Oral ALZ-801 Found to Improve Memory in Alzheimer’s Patients

Lindsey Shapiro, PhD avatar

by Lindsey Shapiro, PhD |

Share this article:

Share article via email
Annovis Bio | Alzheimer's News Today | update bell illustration

Treatment with Alzheon‘s oral candidate ALZ-801 (valiltramiprosate) lowered levels of a key biomarker for Alzheimer’s disease — and led to significant memory improvements in people with the neurodegenerative disorder.

That’s according to data from a six-month interim analysis of an ongoing Phase 2 biomarker trial (NCT04693520) evaluating the potential therapy.

The trial is assessing the safety and efficacy of daily oral treatment with ALZ-801 in people with early Alzheimer’s who have either one or two copies of a certain genetic variant associated with disease progression.

The findings showed that ALZ-801 reduced the levels of p-tau 181, an Alzheimer’s biomarker for disease progression in patients with that variant.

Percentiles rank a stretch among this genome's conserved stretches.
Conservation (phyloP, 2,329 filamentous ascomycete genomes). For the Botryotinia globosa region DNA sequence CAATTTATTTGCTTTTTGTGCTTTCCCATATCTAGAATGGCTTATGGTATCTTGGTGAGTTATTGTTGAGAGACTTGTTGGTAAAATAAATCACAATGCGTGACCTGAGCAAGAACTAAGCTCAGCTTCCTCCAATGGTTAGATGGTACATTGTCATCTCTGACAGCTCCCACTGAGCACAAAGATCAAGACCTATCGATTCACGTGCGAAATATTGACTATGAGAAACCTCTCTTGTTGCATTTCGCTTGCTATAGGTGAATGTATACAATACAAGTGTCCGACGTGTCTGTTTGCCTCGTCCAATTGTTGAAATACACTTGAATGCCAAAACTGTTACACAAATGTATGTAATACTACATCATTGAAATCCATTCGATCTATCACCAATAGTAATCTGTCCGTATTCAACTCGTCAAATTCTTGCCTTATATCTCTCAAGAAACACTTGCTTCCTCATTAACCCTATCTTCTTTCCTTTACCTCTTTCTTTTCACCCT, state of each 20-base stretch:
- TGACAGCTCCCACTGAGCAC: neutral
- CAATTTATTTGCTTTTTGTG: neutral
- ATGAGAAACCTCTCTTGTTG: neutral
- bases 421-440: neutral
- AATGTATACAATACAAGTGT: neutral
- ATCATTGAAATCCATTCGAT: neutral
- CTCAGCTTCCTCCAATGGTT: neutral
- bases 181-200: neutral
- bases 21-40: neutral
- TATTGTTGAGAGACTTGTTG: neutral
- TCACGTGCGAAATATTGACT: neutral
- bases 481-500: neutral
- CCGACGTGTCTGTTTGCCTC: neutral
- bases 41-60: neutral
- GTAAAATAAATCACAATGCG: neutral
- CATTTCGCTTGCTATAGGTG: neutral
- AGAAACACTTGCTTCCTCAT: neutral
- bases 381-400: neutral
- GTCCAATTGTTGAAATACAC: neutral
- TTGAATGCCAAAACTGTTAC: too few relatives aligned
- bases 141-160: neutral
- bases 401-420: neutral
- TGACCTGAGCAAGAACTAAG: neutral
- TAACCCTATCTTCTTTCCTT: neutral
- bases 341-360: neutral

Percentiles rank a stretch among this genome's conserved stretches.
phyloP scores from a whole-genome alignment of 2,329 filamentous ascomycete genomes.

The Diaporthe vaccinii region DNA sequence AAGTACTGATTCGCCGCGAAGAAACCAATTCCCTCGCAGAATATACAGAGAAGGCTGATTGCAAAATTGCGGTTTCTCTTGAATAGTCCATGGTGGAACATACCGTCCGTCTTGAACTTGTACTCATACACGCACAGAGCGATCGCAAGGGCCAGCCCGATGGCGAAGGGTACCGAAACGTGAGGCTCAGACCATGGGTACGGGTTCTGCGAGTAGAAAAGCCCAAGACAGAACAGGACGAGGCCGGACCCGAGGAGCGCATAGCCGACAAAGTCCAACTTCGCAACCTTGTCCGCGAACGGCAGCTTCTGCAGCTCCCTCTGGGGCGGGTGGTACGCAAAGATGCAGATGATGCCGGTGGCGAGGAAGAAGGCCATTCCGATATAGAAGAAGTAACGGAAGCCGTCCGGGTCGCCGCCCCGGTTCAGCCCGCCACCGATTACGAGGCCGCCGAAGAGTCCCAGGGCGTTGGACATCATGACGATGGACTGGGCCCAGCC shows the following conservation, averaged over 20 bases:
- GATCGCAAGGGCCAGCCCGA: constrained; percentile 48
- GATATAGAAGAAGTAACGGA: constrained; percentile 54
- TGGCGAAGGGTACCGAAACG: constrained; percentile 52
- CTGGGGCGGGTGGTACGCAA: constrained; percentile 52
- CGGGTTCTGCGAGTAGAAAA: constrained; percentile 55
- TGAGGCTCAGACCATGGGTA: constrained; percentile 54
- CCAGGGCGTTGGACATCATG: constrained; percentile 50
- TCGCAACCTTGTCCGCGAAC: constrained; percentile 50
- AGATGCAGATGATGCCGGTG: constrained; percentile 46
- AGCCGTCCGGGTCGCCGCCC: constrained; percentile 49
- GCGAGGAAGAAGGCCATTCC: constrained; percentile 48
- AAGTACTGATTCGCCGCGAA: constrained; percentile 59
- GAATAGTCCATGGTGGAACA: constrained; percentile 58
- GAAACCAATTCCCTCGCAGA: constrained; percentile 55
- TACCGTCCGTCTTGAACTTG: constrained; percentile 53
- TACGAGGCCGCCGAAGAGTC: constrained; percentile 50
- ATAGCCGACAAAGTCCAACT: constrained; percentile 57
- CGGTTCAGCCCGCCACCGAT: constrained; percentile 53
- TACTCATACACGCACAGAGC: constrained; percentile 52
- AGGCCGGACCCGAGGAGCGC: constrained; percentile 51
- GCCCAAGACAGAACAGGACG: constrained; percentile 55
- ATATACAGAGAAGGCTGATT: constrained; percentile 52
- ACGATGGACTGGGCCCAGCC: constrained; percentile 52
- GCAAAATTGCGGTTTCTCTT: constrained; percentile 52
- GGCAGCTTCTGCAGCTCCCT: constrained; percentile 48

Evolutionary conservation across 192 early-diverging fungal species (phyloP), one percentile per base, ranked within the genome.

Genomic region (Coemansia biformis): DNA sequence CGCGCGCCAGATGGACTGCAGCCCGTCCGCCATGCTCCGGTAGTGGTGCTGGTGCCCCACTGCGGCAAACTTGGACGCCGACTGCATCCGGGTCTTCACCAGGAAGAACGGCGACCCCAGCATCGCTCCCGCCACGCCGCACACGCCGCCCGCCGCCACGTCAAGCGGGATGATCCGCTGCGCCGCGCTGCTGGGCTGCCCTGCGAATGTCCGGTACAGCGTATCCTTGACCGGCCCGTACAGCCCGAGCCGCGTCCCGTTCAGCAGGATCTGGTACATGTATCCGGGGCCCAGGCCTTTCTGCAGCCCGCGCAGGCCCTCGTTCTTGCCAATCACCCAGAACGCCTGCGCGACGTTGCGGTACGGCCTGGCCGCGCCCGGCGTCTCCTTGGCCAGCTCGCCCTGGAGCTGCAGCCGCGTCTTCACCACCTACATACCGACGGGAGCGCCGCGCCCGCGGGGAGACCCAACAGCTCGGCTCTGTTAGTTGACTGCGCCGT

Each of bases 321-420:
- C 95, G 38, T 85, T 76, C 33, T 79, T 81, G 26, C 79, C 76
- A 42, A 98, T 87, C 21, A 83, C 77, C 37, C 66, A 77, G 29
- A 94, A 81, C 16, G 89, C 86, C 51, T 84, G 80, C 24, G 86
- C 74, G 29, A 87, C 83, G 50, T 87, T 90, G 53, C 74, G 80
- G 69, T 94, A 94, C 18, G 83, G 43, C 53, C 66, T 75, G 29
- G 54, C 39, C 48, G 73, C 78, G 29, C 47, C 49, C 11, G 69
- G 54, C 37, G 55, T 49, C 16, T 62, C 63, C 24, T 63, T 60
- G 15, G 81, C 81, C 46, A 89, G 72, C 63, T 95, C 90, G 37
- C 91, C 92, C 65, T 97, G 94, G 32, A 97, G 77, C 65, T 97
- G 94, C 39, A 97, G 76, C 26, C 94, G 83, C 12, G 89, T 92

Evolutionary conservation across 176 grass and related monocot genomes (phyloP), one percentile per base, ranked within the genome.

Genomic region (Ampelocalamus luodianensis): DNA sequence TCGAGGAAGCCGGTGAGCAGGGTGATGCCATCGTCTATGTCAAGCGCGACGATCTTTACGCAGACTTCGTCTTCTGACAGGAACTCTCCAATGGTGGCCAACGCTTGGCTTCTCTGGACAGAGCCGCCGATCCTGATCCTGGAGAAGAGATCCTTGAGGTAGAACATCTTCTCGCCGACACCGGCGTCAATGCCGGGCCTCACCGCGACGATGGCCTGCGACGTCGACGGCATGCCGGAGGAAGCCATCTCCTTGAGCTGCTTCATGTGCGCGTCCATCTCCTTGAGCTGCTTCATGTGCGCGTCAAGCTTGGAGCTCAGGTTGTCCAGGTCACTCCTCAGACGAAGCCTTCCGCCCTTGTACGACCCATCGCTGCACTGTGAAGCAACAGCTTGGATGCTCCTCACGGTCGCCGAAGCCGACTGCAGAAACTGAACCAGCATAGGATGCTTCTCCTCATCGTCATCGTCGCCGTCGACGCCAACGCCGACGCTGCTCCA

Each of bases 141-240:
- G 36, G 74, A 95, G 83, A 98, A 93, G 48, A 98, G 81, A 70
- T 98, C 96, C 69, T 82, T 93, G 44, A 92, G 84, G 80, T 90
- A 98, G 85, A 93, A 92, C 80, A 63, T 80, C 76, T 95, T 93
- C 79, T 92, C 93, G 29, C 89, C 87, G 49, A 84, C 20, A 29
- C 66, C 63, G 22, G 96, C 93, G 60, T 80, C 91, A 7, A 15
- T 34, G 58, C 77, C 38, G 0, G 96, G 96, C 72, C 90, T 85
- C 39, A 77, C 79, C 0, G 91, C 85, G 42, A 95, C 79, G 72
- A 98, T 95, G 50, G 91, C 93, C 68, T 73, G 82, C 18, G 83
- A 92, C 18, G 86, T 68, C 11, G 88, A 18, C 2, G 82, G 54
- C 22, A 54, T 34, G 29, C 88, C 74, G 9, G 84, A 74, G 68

“These data and ongoing studies position ALZ-801 to potentially become the first oral agent that can slow or even stop and prevent Alzheimer’s pathology [disease development] in patients and healthy individuals at risk for the disease,” Susan Abushakra, MD, Alzheon‘s chief medical officer, said in a company press release.

Recommended Reading
good cholesterol | Alzheimer's News Today | illustration of person's brain

Omega-3 Supplements May Slow Memory Decline

New trial findings for ALZ-801

Abushakra discussed the findings in an oral presentation at the Alzheimer’s Association International Conference (AAIC), being held in San Diego, California, July 31 to Aug 4. Her presentation was titled “Effects of Oral ALZ-801, an Amyloid Oligomer Inhibitor, on Plasma Biomarkers in APOE4 Carriers with Early Alzheimer’s Disease: Results of Six-month Interim Analysis from a Phase 2 Biomarker Study,” 

In her talk, Abushakra also reviewed the development strategy and path toward regulatory approval for ALZ-801. There were updates from the Phase 2 study, and from APOLLOE4, a Phase 3 trial (NCT04770220) involving early Alzheimer’s patients.